--seed(filling the thread with irrelevancies, as usual)


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Subject: RE: Thought for the Day - Feb 22
From: Little Neophyte
Date: 22 Feb 00 - 03:43 PM

I would really get on top of that email of yours Charles. I'm receiving mail you sent to others. I promise not to reveal the content. Though I must say one thing, those kind of boo boos could get you in an awful lot of trouble.
Glad your back
Bonnie


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Subject: RE: Thought for the Day - Feb 22
From: Metchosin
Date: 22 Feb 00 - 04:02 PM

Maybe I'm a bit wierd, but I love black and white for landscapes not colour. I have a large black and white lithograph of Highland Cattle by a rushing stream, with the mist and the moors and mountains, scudded with cloud shadows, by the Scottish landscape artist Peter Graham. I have seen his landscapes in colour but still prefer my lowly lithograph. I find that the power of the piece is enhanced by the use of black and white.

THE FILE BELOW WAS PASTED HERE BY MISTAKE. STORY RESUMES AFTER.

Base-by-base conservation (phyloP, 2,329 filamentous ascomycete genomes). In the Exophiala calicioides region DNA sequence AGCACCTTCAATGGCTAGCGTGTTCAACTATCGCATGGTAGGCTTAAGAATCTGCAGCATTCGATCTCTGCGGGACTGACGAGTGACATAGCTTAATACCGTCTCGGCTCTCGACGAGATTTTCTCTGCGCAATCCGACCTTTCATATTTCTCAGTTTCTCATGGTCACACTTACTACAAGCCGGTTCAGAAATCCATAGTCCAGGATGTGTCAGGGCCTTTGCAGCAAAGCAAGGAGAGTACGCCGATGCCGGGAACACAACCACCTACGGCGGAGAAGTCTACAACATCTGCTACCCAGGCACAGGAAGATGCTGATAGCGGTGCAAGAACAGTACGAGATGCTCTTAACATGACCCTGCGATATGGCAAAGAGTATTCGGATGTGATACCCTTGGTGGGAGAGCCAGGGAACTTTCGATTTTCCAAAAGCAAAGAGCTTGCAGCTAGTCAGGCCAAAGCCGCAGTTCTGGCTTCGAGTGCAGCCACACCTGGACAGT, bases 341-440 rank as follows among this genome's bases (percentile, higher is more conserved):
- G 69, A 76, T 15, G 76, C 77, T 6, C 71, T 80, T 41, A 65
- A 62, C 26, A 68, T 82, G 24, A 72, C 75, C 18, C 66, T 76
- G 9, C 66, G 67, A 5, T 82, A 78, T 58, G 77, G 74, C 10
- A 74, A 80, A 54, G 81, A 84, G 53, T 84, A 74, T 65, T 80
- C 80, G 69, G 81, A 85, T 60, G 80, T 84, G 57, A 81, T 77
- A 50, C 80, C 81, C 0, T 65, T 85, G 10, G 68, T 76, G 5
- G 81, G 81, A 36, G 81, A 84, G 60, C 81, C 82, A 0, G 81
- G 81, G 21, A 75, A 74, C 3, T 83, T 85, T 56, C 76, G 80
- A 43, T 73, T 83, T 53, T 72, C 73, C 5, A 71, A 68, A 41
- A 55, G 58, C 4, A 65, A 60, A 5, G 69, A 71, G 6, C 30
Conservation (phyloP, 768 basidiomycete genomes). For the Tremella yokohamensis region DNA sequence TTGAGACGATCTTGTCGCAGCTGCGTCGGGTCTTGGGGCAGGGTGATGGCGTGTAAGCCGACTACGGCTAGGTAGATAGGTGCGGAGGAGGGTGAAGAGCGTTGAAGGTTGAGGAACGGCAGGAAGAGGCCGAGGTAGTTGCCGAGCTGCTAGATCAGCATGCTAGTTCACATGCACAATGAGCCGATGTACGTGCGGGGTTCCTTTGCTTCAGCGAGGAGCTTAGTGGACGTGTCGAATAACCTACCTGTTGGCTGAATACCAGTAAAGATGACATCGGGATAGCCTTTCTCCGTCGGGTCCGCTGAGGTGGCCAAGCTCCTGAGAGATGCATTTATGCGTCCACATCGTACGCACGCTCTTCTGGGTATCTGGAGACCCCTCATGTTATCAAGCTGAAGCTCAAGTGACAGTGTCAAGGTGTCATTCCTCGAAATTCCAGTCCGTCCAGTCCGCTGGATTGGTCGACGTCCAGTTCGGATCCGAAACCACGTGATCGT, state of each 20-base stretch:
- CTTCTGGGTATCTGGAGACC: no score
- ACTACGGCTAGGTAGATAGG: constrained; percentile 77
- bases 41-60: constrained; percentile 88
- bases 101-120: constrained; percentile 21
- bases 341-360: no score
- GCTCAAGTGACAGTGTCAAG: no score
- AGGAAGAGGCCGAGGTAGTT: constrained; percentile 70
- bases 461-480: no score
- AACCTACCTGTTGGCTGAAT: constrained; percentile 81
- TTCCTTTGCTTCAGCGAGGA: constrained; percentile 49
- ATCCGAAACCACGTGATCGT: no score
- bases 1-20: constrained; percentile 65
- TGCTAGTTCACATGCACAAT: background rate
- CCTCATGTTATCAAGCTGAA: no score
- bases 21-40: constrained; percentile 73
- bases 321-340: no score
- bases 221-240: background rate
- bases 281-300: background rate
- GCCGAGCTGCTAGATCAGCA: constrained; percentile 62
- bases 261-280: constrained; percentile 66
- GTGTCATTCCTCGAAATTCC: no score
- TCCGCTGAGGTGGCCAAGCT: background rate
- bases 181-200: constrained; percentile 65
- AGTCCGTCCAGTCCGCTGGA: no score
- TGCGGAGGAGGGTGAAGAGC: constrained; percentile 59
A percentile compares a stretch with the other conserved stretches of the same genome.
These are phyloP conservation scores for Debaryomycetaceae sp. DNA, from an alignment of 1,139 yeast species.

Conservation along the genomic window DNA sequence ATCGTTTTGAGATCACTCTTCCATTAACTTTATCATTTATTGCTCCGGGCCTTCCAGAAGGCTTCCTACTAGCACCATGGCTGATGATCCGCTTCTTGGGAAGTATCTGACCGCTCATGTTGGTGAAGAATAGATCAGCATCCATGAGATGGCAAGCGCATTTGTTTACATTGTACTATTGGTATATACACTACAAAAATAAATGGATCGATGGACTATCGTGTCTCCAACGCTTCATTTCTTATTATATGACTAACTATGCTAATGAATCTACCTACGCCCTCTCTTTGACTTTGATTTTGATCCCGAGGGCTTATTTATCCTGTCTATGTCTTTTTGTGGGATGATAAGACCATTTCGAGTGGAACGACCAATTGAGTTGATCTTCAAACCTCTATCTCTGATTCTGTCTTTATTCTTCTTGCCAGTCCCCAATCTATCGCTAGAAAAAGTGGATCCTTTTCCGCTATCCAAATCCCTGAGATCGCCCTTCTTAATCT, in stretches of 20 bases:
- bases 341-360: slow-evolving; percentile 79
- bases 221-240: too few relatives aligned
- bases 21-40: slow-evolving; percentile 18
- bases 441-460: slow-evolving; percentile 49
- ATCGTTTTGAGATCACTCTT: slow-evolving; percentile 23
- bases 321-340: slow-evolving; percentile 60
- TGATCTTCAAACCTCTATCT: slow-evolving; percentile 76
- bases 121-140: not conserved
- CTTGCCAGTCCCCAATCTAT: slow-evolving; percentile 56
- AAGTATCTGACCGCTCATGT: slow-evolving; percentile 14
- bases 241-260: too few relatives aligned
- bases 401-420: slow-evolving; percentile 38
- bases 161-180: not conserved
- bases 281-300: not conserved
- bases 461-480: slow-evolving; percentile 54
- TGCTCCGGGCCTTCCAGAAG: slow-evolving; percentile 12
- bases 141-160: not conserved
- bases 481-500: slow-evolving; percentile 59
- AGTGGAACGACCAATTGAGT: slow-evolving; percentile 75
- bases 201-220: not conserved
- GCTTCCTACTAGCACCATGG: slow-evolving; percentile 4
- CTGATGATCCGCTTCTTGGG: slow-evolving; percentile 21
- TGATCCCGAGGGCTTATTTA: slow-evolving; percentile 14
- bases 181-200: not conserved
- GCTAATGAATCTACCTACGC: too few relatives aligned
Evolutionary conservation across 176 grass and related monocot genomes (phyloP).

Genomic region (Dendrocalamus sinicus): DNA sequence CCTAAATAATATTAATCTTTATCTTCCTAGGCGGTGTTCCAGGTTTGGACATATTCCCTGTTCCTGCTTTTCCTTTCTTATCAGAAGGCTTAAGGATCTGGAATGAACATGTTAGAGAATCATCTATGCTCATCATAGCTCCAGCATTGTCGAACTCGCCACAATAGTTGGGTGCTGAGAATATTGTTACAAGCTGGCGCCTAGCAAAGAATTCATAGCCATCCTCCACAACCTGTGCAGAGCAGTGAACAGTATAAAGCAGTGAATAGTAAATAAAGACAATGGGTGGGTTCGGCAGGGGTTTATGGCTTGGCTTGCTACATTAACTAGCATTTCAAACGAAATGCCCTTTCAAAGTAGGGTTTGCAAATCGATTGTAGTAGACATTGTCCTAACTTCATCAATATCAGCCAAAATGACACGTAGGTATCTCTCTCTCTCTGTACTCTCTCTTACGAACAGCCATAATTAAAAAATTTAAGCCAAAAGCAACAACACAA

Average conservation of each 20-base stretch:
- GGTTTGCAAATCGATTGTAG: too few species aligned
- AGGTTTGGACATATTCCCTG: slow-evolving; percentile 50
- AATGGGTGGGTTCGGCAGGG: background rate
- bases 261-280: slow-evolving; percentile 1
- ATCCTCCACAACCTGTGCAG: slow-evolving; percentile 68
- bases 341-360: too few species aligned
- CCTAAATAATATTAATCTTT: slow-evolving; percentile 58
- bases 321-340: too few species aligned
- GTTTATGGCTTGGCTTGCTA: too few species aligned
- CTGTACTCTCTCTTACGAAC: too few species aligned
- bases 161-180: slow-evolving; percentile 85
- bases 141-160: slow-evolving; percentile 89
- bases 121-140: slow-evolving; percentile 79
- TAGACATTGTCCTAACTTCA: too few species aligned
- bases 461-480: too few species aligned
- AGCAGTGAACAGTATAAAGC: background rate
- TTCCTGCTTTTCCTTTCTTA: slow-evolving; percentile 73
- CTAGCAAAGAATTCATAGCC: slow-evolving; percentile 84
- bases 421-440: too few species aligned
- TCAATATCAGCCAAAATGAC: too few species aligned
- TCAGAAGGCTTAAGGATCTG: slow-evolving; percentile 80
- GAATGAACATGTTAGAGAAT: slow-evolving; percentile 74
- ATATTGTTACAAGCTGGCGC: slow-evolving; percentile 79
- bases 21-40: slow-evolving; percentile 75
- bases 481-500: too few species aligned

Although I was in awe, when I finally got to see the grand canyon a couple of years ago, as art, Ansel Adams' photographs take it to another place beyond, if that seems possible.

I think, whatever is going on in my brain, is linked to the reason I find most black and white films more emotionally powerful than a lot of colour extravagansas. And I do not find the lack of colour in any way depressing

.

Susan (whoseesincolourbutunderstandsinblackandwhite)


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Subject: RE: Thought for the Day - Feb 22
From: Amos
Date: 22 Feb 00 - 04:07 PM

I second that emotion...